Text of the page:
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Opinion

Editorial: Questions remain about the El Paso massacre, but experience tells us many of the answers

Authorities respond to active shooter situation in El Paso
Law enforcement agencies respond to an active shooter situation at a Walmart near Cielo Vista Mall in El Paso on Saturday.
(AFP/Getty Images)

As usual, facts and truth are elusive in the hours after a mass shooting. Early reports on the murderous rampage at an El Paso shopping mall put the death toll at at least 20, with more people hospitalized with grave injuries. Chillingly, but not surprisingly, police were investigating whether anti-immigrant statements posted online were written by the alleged gunman, and whether such details provide a path to understanding this latest mass atrocity.

We must first pause at the weapon. Some sort of rifle, witnesses say. It wouldn’t be a sucker’s bet to wager that it was a semiautomatic combat-style firearm, which seems to be the weapon style of choice. This is umpteenth example of why such firearms do not belong in the hands of civilians. They are designed to kill as many people as possible in a short period of time, and once again that truism has proved itself out in the bloody slaughter of people doing their Saturday shopping. Is there any outrage left in the depleted well to draw on here? Or do we just wait for the gun enthusiasts to shake their heads, offer thoughts and prayers, and mumble some platitudes about access to mental health as the political system continues its stasis on the vital issue of gun violence and the threat to the lives of everyday Americans — every day?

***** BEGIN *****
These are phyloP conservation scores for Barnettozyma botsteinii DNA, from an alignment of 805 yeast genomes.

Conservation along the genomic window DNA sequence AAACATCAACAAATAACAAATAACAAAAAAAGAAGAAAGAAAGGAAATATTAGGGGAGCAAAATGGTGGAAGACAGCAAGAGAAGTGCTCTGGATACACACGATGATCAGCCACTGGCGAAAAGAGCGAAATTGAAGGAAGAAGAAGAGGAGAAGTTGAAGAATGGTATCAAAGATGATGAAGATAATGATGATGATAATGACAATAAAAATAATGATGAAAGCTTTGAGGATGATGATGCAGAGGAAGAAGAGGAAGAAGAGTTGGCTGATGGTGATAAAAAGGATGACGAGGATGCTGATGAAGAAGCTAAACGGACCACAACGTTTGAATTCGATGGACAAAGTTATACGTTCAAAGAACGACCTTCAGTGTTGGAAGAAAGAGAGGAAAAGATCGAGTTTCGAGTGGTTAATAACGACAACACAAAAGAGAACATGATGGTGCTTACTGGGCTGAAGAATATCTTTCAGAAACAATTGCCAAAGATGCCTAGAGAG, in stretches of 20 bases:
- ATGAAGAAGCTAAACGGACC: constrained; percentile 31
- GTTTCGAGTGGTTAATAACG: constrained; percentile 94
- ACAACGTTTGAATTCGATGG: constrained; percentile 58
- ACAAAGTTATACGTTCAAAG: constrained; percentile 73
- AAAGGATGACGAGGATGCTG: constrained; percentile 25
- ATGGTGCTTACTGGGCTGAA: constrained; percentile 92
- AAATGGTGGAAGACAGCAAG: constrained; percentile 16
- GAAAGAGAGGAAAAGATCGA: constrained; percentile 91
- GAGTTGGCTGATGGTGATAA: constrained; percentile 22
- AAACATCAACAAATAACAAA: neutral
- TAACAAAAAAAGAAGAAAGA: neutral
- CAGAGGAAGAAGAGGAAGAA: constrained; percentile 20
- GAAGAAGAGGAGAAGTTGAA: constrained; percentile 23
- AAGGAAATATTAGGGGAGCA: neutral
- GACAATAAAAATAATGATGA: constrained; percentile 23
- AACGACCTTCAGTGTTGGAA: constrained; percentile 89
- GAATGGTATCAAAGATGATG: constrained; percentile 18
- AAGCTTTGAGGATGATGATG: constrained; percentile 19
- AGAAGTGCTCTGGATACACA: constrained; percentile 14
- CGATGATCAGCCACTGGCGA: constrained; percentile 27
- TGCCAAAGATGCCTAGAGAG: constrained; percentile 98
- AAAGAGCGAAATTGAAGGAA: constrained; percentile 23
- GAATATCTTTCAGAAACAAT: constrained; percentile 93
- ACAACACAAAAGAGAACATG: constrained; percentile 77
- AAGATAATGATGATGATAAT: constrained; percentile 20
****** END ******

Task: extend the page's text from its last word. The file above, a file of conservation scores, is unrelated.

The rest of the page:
But moving on. All too often these attacks are perpetrated by assailants who are either directly motivated by racial hatred or informed by it. The gunman who killed three people in Gilroy just last week had urged people to read a 19th century novel that is a cult favorite among white supremacists. Last year, an armed man in Kentucky who failed to gain access to a black church walked into a supermarket and shot two black customers dead, while sparing a white one because, he allegedly said, “whites don’t shoot whites.” Dylann Roof murdered nine people in a South Carolina church four years ago to foment a race war, and let one black worshiper live so she could tell the story.

And on it goes.

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The shooter may or may not turn out to have been “mentally ill.” But unquestionably, racism, an ideology of white supremacy, and our gun culture are central to what’s happening around the country. We’re living in a society that teaches schoolchildren what to do when the “active shooter” comes, and that has incorporated that inane bit of police jargon into everyday life. Can we get some inactive shooters for a change?

Apparently not. So, once again, people engaged in the everyday aspects of American life — this time, shopping; last week, attending a garlic festival — are murdered where they stand in acts at once random and predictable. According to the Gun Violence Archive, there have been 250 mass shootings — defined as at least four gunshot victims in a single incident — since Jan. 1. Today, we note, is the 215th day of the year. So more than one mass shooting incident each day this year, a pace somewhat ahead of recent years.

Yet this passes for normal. Because as a nation, we accept it.


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